SPI Journal, Summer 2022
Spotlight on social: the ‘S’ in ESG

Social risks can be credit risks

There are financial implications for failing to manage human rights issues, explains Andrew Steel, head, Sustainable Fitch.

edwin-andrade-4V1dC_eoCwg-unsplash

Over the past few years there has been an expansion in the range of social factors being considered by investors and other stakeholders. Topics such as health and safety, diversity, workers’ rights and human rights have become more central to sustainability strategies for a wide range of bond issuers from corporates to sovereigns. This is being supported by a more consistent and comprehensive reporting environment, regulations and improved market standards.

Frameworks and standards addressing social issues include the United Nations’ sustainable development goals, the UN Guiding Principles on Business and Human Rights and the International Labour Organization’s Decent Work Principles. The latest draft of the European Union’s social taxonomy, published in February 2022, is a comprehensive approach to the role of social factors within a sustainable finance strategy.

The draft taxonomy has three core objectives: decent work, adequate living standards and wellbeing for end-users and inclusive and sustainable communities and societies. The third objective considers land, indigenous and human rights as well as access to basic infrastructure. The proposal also links an entity’s social impact to operating and capital expenditure, and turnover.

A range of disclosure requirements for large and/or listed companies in markets including the EU, UK and Japan has expanded the sustainability information available to investors for use in evaluating investments. Increasingly investors are expressing a strong interest in analysing social risk factors for portfolio companies. According to external asset managers for Japan’s Government Pension Investment Fund, which has more than $1.7tn in assets under management, health and safety is the second-most critical environmental, social and governance issue in the international fixed income market. Human rights and community, supply chain and diversity also rank in the top 10.

 

Extractive industry project sites by indigenous rights risk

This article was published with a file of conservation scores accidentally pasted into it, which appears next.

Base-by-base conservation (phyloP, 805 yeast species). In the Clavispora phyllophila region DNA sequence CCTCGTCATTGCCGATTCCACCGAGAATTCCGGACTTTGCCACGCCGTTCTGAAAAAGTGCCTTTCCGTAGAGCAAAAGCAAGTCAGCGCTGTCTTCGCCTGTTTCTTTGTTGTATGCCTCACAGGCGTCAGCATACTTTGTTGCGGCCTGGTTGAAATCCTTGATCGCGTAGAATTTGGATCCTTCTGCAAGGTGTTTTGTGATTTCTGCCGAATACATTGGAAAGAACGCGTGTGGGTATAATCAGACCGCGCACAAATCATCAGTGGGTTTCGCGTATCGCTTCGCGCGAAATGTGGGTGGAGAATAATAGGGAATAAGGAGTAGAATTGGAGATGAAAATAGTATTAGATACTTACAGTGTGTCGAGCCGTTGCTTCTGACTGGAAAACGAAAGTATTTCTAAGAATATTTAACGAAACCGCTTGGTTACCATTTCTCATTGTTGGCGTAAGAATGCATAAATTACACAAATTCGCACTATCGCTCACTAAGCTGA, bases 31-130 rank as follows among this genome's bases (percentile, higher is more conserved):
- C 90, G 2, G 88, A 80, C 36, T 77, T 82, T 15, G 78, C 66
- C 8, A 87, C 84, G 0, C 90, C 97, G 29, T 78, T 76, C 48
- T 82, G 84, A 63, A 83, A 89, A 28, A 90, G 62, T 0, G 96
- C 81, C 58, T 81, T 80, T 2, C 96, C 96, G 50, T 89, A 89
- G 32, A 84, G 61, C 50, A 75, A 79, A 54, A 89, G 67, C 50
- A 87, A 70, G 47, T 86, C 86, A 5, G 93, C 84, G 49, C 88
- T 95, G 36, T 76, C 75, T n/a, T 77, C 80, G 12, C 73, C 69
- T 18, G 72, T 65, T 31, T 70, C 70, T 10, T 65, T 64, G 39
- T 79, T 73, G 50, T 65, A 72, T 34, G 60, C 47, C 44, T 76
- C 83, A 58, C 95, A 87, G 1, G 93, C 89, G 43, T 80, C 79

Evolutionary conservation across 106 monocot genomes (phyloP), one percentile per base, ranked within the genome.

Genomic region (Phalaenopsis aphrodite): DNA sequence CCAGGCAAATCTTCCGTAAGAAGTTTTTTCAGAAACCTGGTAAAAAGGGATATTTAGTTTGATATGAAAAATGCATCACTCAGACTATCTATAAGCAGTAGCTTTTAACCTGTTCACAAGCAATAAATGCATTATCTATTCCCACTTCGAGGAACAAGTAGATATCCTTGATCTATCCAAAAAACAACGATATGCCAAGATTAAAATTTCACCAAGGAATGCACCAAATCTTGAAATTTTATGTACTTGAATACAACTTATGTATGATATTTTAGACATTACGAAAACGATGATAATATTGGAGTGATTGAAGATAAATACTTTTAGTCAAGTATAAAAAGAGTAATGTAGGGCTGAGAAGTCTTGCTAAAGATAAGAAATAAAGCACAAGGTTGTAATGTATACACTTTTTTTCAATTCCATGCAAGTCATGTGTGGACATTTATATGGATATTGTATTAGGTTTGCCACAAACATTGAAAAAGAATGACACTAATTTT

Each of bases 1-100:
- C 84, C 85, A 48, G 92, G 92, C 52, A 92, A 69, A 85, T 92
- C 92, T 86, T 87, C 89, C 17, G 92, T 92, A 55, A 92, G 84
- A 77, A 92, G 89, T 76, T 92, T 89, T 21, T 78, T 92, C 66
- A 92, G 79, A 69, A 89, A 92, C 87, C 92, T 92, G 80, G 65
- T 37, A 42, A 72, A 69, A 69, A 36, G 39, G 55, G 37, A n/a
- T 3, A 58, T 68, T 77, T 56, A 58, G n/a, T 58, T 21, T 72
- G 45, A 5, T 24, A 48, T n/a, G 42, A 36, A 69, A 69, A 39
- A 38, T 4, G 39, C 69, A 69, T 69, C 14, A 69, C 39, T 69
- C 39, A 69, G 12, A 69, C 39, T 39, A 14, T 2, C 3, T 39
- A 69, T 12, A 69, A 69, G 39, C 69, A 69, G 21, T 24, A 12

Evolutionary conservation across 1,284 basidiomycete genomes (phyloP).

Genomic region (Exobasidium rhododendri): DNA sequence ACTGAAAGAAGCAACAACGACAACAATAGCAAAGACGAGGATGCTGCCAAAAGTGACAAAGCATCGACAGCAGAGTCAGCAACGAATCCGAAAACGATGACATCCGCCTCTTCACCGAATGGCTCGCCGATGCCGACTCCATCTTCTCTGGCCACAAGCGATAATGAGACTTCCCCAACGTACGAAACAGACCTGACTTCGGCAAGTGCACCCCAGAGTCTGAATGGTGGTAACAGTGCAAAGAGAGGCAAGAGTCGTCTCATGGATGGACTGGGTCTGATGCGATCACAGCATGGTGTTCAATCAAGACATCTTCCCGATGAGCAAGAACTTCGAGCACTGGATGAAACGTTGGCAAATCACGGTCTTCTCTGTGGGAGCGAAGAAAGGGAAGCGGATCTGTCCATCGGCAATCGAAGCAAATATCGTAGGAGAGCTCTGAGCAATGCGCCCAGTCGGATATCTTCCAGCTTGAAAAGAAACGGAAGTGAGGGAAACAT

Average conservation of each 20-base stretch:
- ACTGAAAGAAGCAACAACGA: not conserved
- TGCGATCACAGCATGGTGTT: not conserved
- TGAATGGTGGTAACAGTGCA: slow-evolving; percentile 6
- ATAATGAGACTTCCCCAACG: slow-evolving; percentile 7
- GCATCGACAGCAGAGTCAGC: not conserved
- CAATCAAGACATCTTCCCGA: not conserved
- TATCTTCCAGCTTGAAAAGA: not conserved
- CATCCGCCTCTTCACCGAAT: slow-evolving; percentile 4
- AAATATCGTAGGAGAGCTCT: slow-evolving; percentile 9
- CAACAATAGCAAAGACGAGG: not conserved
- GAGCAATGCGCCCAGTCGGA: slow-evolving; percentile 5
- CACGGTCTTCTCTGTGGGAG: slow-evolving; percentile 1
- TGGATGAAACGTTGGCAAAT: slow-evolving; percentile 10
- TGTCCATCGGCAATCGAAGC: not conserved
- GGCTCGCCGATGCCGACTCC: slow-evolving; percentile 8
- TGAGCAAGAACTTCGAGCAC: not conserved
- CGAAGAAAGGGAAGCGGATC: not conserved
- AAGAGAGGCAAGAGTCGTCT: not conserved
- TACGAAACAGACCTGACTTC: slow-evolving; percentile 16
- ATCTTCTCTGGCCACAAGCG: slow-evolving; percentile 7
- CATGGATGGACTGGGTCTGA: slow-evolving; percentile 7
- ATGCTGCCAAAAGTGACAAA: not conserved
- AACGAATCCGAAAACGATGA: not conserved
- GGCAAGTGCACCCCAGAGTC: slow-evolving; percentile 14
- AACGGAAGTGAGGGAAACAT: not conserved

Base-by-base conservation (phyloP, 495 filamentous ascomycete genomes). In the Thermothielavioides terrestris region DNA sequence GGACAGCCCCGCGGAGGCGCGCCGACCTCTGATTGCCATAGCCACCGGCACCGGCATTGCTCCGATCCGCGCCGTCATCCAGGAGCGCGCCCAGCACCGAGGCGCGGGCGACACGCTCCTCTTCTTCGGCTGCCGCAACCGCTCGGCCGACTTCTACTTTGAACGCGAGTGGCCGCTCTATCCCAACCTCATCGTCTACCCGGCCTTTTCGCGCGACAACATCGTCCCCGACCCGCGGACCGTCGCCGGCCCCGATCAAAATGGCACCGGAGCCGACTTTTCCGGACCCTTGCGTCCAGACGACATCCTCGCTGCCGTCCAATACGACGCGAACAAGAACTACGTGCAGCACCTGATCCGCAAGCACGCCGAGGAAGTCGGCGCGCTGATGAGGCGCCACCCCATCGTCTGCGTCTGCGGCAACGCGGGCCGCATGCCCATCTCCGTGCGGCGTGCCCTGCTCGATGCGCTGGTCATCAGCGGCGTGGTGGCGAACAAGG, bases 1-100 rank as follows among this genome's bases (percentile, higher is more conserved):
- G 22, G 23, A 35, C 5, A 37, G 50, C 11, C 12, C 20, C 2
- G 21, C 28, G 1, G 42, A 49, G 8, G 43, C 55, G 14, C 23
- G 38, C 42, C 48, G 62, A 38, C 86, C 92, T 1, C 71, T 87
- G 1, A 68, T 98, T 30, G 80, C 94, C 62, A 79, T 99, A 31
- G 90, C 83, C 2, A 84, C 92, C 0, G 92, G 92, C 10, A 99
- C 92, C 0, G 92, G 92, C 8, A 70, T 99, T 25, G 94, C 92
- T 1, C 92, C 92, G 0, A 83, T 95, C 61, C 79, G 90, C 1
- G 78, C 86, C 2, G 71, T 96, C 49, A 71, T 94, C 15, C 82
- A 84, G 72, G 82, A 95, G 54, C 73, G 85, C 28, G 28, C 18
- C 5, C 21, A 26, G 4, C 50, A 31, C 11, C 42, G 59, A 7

Number of projects in sample: 313

Source: Fitch Ratings, Indigenous Rights Risk Report

 

Social factors are reflected within Fitch’s ESG Relevance Scores, indicating the materiality and relevance of social risk elements on the credit rating outcome, on a scale of 1 (irrelevant) to 5 (a key rating driver). Social issues are assessed under Fitch’s framework, including labour relations and practices, employee wellbeing, human rights, community relations, access and affordability, customer welfare and exposure to social impacts. These are analysed to look at the interactions between the issuer and its different stakeholders, both within the entity and in the market, community and broader society.

Human rights is an important community-related issue, especially for companies operating in jurisdictions where the rule and enforcement of law varies. Economic activities that involve changes in land use, resource extraction, large-scale construction or the provision of essential services entail the largest exposure to community-related credit risks. The political and regulatory conditions of the countries where extractive industry companies operate due to the location of natural resources contribute to human rights risk exposure. Many resource-rich regions have high levels of conflict or political instability. Entities in the energy, natural resources and utilities sectors are most likely impacted by these issues.

Failure to manage human rights concerns can financially impact an issuer. This may be caused by higher resourcing requirements to address human rights-related issues – for instance, for extra security or higher pay for workers to cross through protest zones – work stoppages, physical damage and violence, as well as fines from violations. A 2014 Harvard Kennedy School study of extractive industry companies associated with community problems estimated that production delays at a major mining project with capex of $3bn-$5bn cost an estimated $20m a week. This did not include costs associated with addressing negative publicity, repairing physical assets or responding to legal challenges.

Several entities with Fitch credit ratings have been involved in community rights controversies or incidents, primarily in the oil and gas and mining sectors. In some cases the impact of the incident has been financially material and affected the issuer’s credit rating as a result. In all of these cases, work stoppages or damage to physical assets related to community unrest caused financial losses as a result of operational disruption.

‘Many resource-rich regions have high levels of conflict or political instability. Entities in the energy, natural resources and utilities sectors are most likely impacted by these issues.’